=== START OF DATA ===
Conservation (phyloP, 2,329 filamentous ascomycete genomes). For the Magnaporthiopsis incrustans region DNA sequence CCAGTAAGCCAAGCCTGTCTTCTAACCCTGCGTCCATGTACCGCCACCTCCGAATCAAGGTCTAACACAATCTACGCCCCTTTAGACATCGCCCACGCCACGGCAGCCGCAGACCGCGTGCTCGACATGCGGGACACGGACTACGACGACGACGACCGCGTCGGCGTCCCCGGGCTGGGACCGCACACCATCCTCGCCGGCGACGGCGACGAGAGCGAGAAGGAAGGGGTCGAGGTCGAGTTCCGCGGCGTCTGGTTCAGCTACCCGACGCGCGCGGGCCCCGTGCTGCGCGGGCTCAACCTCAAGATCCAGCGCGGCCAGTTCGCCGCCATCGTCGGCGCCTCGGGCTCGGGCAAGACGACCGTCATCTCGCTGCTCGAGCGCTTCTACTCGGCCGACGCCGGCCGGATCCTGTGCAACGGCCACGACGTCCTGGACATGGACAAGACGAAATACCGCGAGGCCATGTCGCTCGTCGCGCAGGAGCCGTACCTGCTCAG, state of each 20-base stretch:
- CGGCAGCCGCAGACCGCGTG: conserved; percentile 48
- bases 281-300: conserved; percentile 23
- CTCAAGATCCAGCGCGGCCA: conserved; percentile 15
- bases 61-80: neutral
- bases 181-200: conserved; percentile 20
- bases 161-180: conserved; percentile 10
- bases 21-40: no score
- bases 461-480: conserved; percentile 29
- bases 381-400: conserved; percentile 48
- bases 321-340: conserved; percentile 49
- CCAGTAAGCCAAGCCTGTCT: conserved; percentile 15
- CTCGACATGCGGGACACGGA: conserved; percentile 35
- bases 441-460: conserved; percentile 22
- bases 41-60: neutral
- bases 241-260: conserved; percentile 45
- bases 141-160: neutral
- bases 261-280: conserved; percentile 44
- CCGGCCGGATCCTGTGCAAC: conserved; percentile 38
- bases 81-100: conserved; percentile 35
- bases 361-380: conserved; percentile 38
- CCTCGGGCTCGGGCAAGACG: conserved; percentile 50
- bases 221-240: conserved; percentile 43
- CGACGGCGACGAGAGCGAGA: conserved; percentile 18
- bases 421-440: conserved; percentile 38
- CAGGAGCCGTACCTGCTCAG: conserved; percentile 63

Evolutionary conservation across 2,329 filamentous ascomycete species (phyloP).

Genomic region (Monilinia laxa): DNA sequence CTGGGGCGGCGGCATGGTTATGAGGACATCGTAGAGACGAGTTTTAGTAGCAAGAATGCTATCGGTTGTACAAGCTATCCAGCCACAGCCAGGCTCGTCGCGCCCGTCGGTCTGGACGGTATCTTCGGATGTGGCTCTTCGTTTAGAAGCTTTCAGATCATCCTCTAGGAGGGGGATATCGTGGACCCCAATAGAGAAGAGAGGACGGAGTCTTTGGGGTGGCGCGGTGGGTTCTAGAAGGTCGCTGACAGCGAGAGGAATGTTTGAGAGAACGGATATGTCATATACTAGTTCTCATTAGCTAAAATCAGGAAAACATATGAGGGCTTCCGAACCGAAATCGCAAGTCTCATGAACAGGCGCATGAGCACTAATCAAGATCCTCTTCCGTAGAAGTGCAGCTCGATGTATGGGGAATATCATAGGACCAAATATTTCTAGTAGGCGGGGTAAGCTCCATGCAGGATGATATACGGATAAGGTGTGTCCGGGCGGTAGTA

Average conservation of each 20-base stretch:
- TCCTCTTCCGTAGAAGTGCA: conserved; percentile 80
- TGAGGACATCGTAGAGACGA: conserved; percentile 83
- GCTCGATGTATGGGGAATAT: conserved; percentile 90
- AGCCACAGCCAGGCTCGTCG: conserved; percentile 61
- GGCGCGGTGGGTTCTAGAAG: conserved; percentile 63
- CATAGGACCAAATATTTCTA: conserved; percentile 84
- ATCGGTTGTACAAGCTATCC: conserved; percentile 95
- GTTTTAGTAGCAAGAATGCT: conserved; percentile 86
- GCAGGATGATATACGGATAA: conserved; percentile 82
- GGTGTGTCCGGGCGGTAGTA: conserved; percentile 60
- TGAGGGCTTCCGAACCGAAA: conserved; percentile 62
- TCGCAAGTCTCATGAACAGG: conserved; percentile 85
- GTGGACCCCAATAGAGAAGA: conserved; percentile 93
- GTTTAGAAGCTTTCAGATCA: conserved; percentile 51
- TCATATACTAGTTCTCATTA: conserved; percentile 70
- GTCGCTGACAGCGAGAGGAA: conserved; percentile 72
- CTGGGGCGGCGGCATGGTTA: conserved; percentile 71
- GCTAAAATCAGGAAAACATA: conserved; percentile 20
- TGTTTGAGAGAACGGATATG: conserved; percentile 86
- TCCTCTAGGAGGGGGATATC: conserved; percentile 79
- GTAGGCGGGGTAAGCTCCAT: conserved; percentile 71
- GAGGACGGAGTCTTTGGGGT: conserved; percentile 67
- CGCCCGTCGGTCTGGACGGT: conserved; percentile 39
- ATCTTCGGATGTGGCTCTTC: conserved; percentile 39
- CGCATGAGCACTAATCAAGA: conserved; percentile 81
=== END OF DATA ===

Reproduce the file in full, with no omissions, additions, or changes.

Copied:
Conservation (phyloP, 2,329 filamentous ascomycete genomes). For the Magnaporthiopsis incrustans region DNA sequence CCAGTAAGCCAAGCCTGTCTTCTAACCCTGCGTCCATGTACCGCCACCTCCGAATCAAGGTCTAACACAATCTACGCCCCTTTAGACATCGCCCACGCCACGGCAGCCGCAGACCGCGTGCTCGACATGCGGGACACGGACTACGACGACGACGACCGCGTCGGCGTCCCCGGGCTGGGACCGCACACCATCCTCGCCGGCGACGGCGACGAGAGCGAGAAGGAAGGGGTCGAGGTCGAGTTCCGCGGCGTCTGGTTCAGCTACCCGACGCGCGCGGGCCCCGTGCTGCGCGGGCTCAACCTCAAGATCCAGCGCGGCCAGTTCGCCGCCATCGTCGGCGCCTCGGGCTCGGGCAAGACGACCGTCATCTCGCTGCTCGAGCGCTTCTACTCGGCCGACGCCGGCCGGATCCTGTGCAACGGCCACGACGTCCTGGACATGGACAAGACGAAATACCGCGAGGCCATGTCGCTCGTCGCGCAGGAGCCGTACCTGCTCAG, state of each 20-base stretch:
- CGGCAGCCGCAGACCGCGTG: conserved; percentile 48
- bases 281-300: conserved; percentile 23
- CTCAAGATCCAGCGCGGCCA: conserved; percentile 15
- bases 61-80: neutral
- bases 181-200: conserved; percentile 20
- bases 161-180: conserved; percentile 10
- bases 21-40: no score
- bases 461-480: conserved; percentile 29
- bases 381-400: conserved; percentile 48
- bases 321-340: conserved; percentile 49
- CCAGTAAGCCAAGCCTGTCT: conserved; percentile 15
- CTCGACATGCGGGACACGGA: conserved; percentile 35
- bases 441-460: conserved; percentile 22
- bases 41-60: neutral
- bases 241-260: conserved; percentile 45
- bases 141-160: neutral
- bases 261-280: conserved; percentile 44
- CCGGCCGGATCCTGTGCAAC: conserved; percentile 38
- bases 81-100: conserved; percentile 35
- bases 361-380: conserved; percentile 38
- CCTCGGGCTCGGGCAAGACG: conserved; percentile 50
- bases 221-240: conserved; percentile 43
- CGACGGCGACGAGAGCGAGA: conserved; percentile 18
- bases 421-440: conserved; percentile 38
- CAGGAGCCGTACCTGCTCAG: conserved; percentile 63

Evolutionary conservation across 2,329 filamentous ascomycete species (phyloP).

Genomic region (Monilinia laxa): DNA sequence CTGGGGCGGCGGCATGGTTATGAGGACATCGTAGAGACGAGTTTTAGTAGCAAGAATGCTATCGGTTGTACAAGCTATCCAGCCACAGCCAGGCTCGTCGCGCCCGTCGGTCTGGACGGTATCTTCGGATGTGGCTCTTCGTTTAGAAGCTTTCAGATCATCCTCTAGGAGGGGGATATCGTGGACCCCAATAGAGAAGAGAGGACGGAGTCTTTGGGGTGGCGCGGTGGGTTCTAGAAGGTCGCTGACAGCGAGAGGAATGTTTGAGAGAACGGATATGTCATATACTAGTTCTCATTAGCTAAAATCAGGAAAACATATGAGGGCTTCCGAACCGAAATCGCAAGTCTCATGAACAGGCGCATGAGCACTAATCAAGATCCTCTTCCGTAGAAGTGCAGCTCGATGTATGGGGAATATCATAGGACCAAATATTTCTAGTAGGCGGGGTAAGCTCCATGCAGGATGATATACGGATAAGGTGTGTCCGGGCGGTAGTA

Average conservation of each 20-base stretch:
- TCCTCTTCCGTAGAAGTGCA: conserved; percentile 80
- TGAGGACATCGTAGAGACGA: conserved; percentile 83
- GCTCGATGTATGGGGAATAT: conserved; percentile 90
- AGCCACAGCCAGGCTCGTCG: conserved; percentile 61
- GGCGCGGTGGGTTCTAGAAG: conserved; percentile 63
- CATAGGACCAAATATTTCTA: conserved; percentile 84
- ATCGGTTGTACAAGCTATCC: conserved; percentile 95
- GTTTTAGTAGCAAGAATGCT: conserved; percentile 86
- GCAGGATGATATACGGATAA: conserved; percentile 82
- GGTGTGTCCGGGCGGTAGTA: conserved; percentile 60
- TGAGGGCTTCCGAACCGAAA: conserved; percentile 62
- TCGCAAGTCTCATGAACAGG: conserved; percentile 85
- GTGGACCCCAATAGAGAAGA: conserved; percentile 93
- GTTTAGAAGCTTTCAGATCA: conserved; percentile 51
- TCATATACTAGTTCTCATTA: conserved; percentile 70
- GTCGCTGACAGCGAGAGGAA: conserved; percentile 72
- CTGGGGCGGCGGCATGGTTA: conserved; percentile 71
- GCTAAAATCAGGAAAACATA: conserved; percentile 20
- TGTTTGAGAGAACGGATATG: conserved; percentile 86
- TCCTCTAGGAGGGGGATATC: conserved; percentile 79
- GTAGGCGGGGTAAGCTCCAT: conserved; percentile 71
- GAGGACGGAGTCTTTGGGGT: conserved; percentile 67
- CGCCCGTCGGTCTGGACGGT: conserved; percentile 39
- ATCTTCGGATGTGGCTCTTC: conserved; percentile 39
- CGCATGAGCACTAATCAAGA: conserved; percentile 81